Having worked with a lot of massage therapists, I’m regularly asked to help dig into…
It’s yet another tough love session today guys. A whole lot of business advice thrown around is solely centered on getting clients in the door and getting a full book. I mean, a common question I see all the time is “how do I get more clients?” or “what marketing worked for you?” and things like that. But getting clients on the books doesn’t make you successful. I see a whole lot of seemingly “successful” people who are absolutely floundering; a lot of “fully-booked” therapists who are barely pulling in enough income to keep their bills paid; and a lot of “6-figure” massage practices whose owners are barely above the poverty line on personal income. So no, a full book does not make you successful. A full book does not make your business profitable. A full book does not guarantee you make a good income. A full book does not mean you have a healthy, sustainable business.
So, a few months ago I started offering business consultations. It’s not coaching, and I’m sincerely not trying to sell you on it here, that’s not what this is for. But it’s in these one-on-one consults that I sit with therapists, and I get a deep look into the back-end of their businesses so I can help them fix things; for most, I’m looking over their financial records for 6 months, a year, 5 years sometimes. I’m calculating all their metrics and relevant financial info, and really digging into the nitty gritty stuff. And to be completely honest, in all of the ones I’ve done so far, there are only a handful that I could readily say were financially healthy, where the business was well taken care of AND the owner was actually making a good income, despite the majority being booked pretty solidly.
Now, I know, in the growth and expansion phases income can take a hit and there’s a lot of situational nuances to all this, but let me give you a little peek at what I mean. Over several different consults with solo and multi-therapist establishment owners, all with books filled at least 2-4 weeks in advance, the average personal income was less than $25,000 per year, some as low as $12,000 per year. And that’s owner payout, you know before personal income tax.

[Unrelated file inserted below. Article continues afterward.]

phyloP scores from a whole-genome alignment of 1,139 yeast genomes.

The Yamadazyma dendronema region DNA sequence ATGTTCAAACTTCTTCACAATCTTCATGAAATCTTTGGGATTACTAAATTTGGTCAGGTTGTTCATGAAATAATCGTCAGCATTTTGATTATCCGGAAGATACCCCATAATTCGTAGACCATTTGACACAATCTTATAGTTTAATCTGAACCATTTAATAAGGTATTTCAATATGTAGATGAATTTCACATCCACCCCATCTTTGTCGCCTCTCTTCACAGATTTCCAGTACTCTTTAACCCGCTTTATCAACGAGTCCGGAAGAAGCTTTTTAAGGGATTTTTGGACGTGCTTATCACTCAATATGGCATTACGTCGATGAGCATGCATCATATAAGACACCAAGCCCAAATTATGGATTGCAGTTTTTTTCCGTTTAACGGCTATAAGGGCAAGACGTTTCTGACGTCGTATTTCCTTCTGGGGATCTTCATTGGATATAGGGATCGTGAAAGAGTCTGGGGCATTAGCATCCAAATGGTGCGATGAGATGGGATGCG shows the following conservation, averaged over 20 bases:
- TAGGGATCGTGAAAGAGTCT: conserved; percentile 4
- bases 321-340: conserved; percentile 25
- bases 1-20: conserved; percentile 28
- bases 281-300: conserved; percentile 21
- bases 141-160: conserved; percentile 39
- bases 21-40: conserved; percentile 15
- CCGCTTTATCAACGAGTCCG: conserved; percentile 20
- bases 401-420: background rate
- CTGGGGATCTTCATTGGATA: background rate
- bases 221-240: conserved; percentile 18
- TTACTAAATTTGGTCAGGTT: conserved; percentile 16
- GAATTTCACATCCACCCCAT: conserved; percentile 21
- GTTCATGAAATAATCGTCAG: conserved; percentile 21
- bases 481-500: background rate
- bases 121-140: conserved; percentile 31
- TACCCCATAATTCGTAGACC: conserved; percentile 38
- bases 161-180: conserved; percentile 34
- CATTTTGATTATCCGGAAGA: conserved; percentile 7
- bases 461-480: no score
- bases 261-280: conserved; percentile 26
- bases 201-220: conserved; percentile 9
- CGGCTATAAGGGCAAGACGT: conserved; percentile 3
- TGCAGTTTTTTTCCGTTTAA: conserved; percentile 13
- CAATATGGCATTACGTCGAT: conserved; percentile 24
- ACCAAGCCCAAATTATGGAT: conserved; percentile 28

If they worked 40 hours per week, which let’s face it, many business owners do more than that between hands-on hours and business management hours, but let’s say 40 per week, and took 2 weeks off each year, that’s a standard 2,000 hour work-year. If they’re making $25,000 a year, that’s $12.50/hr. $12,000 a year equals $6/hr.
Let that sink in for a minute.
So let me say it again. A full book does not make you successful. A full book does not make your business profitable. A full book does not guarantee you make a good income. A full book does not mean you have a healthy, sustainable business.
Know your numbers.
Break this down for yourself.
If you don’t know your numbers, you don’t know your business. So get serious about making this a business, not an expensive hobby.
And yes, if you need one-on-one help, I’m happy to be that person to walk you through it all because a lot of people are just completely overwhelmed with the prospect of even looking at all these numbers much less doing the calculations and coming to terms with the necessary next moves. Check out the Business Consultation Service. Whether you do that with me or someone else or want to do it yourself, just do it. Get a grip on your numbers so you’re building a truly successful business, not just a full book.